Members of the ONIC suffered injuries in Cauca, Valle del Cauca, Risaralda, Caldas, and Nariño suffered injuries.  As of November 5, these injuries total to 44 (Cauca: 22 injured, Caldas: 12 injured and Valle del Cauca: 10 injured). Another 19 persons received death threats (Cauca: 11 and Risaralda: 5 threatened by unknown actors, Tolima: 2 threatened by paramilitaries and Caldas: 1 threatened by a local police commander). ONIC also records that during this time 6 arbitrary detentions of the indigenous took place. On October 30, severe injuries were suffered by José Miguel Dura Barqueño, an indigenous teacher in the Siapidara community, during the Minga protest. Mr. Dura Barqueño has lost use of one eye and suffered a concussion.

    On November 9, the Minga ended when an agreement was reached on how the government would fulfill its promises to the indigenous communities in the coming 10 months.

  • Armed Groups Present in Afro-Colombian Collective Territories (Chocó)
    On November 9, the Inter-Ecclesial Commission on for Justice and Peace (Justicia y Paz) warned communities sent out an SOS concerning the high number of armed groups present in the Afro-Colombian collective territory of Jiguamiandó. Both the Gaitanista Self Defense Forces (AGC) and the National Liberation Army (ELN) were spotted in this area. Justicia y Paz notes that the ELN entered the area in order to install land mines. At the same time, an estimated 100 AGC members entered the same area a few days after. The large presence of armed actors has confined the Urada, Puerto Lleras, El Ovo, Vergel, La Laguna, Bracitos and Pueblo Pipón residents to their homes.
  • ESMAD Accused of Excessive Use of Force in Caldas, Cauca and Valle del Cauca
    On November 1, the Indigenous Regional Council of Caldas (CRIDEC) reported that the anti-riot police ESMAD entered the indigenous lands of Supia and proceeded to beat Orleyman Guerro and José Reinal Vargas, two community members, for resisting their entry into the reserve. At the same time, ESMAD dispersed tear gas throughout the territory. Just afterwards on November 3, the Regional Indigenous Council of Cauca (CRIC) reported that ESMAD attacks in Caldono (Cauca) led to the wounding of four Nasa persons, including two teenagers.
  • San Onofre Community Victims of the Armed Conflict (Sucre)
    On November 3, Jose Melendez Marquez, human rights lawyer in Cartagena, wrote to the Colombian government requesting that it provide better protection and security to the rural and urban San Onofre communities. Illegal armed groups, such as the Clan del Golfo are endangering San Onofre civilians by carrying out armed strikes and threatening to murder community leaders.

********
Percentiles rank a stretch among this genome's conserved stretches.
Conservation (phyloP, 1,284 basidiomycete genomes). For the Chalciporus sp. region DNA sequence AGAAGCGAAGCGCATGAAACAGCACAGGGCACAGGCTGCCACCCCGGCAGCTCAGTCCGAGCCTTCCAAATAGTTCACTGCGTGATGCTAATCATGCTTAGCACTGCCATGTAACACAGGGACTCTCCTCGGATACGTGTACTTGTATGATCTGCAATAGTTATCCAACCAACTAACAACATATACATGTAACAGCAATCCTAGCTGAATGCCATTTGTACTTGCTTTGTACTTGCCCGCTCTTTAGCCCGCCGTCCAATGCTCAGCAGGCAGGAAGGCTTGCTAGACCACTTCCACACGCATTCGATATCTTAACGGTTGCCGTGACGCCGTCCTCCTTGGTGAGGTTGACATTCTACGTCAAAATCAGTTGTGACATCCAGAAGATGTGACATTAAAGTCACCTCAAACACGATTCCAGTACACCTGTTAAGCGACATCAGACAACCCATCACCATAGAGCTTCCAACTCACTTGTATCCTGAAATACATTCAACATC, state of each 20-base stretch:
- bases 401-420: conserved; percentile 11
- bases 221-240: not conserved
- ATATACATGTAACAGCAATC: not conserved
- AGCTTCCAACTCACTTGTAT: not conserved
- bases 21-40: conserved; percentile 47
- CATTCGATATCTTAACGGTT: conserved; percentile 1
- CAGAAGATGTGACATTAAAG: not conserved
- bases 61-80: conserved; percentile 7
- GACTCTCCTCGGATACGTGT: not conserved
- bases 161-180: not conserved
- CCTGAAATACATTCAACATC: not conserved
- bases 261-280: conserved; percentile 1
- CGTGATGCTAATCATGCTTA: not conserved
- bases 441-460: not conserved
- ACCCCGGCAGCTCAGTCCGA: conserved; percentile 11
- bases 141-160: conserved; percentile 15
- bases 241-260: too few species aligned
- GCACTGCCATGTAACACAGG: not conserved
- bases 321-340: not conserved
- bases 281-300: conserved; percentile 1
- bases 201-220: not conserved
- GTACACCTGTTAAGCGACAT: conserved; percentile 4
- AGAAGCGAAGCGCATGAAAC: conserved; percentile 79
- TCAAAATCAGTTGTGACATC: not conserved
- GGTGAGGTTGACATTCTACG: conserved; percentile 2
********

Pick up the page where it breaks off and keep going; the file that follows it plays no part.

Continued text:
• Popular Liberation Army (EPL) Threatens Indigenous Leaders (Cauca)
    On October 27, the Association of Indigenous Cabildos of Northern Cauca (ACIN) denounced receiving death threats in a social media platform operated by the Popular Liberation Army (EPL), a small guerilla operating in Cauca and eastern Colombia. Among those threatened are the most prominent indigenous leaders in the country: Lizardo UI, Ruben Orley Velasco, Harold Sescue, Rodrigo Escue, Zuly Camargo, Aida Quilcué Vivas, Feliciano Valencia, Hermes Pete, Fabián Molcué, and Alveiro Mamaño. The ACIN calls upon the Colombian government to guarantee the safety of the threatened. Furthermore, it warned civil society in Jambaló, Tacueyó and San Francisco to remain vigilant.
  • Displaced Emberás Victimized by the Police Brutality (Bogota)
    On October 25, CHRIP decried police brutality against a group of internally displaced Emberás in Bogota. CHRIP calls upon Mayor Enrique Peñalosa to launch a full investigation to identify the perpetrators responsible for this attack. Furthermore, the national government must provide protection for internally displaced Emberas who are at risk of persecution and intra-urban displacement. Among the injured were minors and pregnant women. Victims suffered from concussions and bruises.
  • Environmental Leaders Face Threats and Attacks (Cesar)
    On October 11, the Corporation for the Defense of Water, Territory and Ecosystems (CORDATEC) expressed concern over persistent attacks against social leaders in San Martin, Cesar. Leaders fighting for land rights or who are speaking out against fracking were forced to leave the area and/or received threats. Luis Galvis, one of CORDATEC’s leaders was attacked by armed men in downtown San Martin.